Do be aware that much of the other code in say game applications is still platform dependent so don''t expect it to be as easy as ANSI C where you write what you want and do a simple recompile to get multiple versions. [Though things like Glut, OpenAL etc help somewhat].


quote:
The only reason I''ve heard thus far is that because OpenGL is "committee driven" that it may not implement new features exposed by graphics cards as quickly as DX


Almost.

The OpenGL ARB (Architecture Review Board) decide on features which make it into the "official", pure OpenGL. Since there are many companies involved in the ARB and many opinions, it can be slow for some features to make it into the standard. [Remember OpenGL is more of a standard than a specific thing].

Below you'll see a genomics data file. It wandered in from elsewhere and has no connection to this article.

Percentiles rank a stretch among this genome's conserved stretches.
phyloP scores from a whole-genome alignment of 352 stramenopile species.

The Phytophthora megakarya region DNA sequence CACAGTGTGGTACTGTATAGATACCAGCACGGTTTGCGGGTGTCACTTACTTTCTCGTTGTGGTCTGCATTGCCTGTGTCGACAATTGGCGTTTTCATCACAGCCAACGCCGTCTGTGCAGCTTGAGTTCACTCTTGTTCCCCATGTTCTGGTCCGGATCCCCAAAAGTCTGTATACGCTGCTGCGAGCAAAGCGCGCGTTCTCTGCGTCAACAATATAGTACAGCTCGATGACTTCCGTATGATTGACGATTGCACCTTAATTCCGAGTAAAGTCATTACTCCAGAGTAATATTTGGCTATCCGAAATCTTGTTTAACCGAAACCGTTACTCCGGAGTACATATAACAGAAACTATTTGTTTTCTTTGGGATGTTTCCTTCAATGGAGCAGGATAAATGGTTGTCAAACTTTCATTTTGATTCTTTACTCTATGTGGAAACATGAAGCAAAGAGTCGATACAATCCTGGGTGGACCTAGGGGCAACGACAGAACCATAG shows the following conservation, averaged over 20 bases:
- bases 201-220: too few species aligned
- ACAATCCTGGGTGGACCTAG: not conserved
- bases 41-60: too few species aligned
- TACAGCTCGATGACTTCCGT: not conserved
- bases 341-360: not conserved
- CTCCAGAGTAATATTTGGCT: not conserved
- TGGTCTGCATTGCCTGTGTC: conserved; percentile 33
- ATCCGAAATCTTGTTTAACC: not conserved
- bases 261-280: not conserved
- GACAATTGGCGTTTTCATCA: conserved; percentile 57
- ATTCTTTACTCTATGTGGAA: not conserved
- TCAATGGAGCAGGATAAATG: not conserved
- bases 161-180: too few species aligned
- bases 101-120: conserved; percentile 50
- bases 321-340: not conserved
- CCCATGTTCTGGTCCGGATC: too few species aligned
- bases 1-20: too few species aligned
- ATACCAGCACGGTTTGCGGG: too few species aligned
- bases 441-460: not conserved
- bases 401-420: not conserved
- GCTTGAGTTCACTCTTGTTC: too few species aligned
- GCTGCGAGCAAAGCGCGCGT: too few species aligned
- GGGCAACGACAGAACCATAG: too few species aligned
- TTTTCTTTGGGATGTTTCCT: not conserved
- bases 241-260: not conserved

However to counteract the time it takes for new features to appear, OpenGL has an extension mechanism whereby extensions can be added to the API. There are two common categories are general extensions which work across a number of pieces of hardware, but haven''t yet been authorised by the ARB and specific extensions which only work on specific chips.

Checking to see whether a graphics card supports a particular extension is a analogous to checking caps flags in D3D.

Contrary to popular misconception, D3D does have an equivilent of the ARB and it isn''t just formed of Microsoft people. New D3D features are planned and reviewed by a combination of MS, all the PC hardware manufacturers and a few representatives from the games and other industries.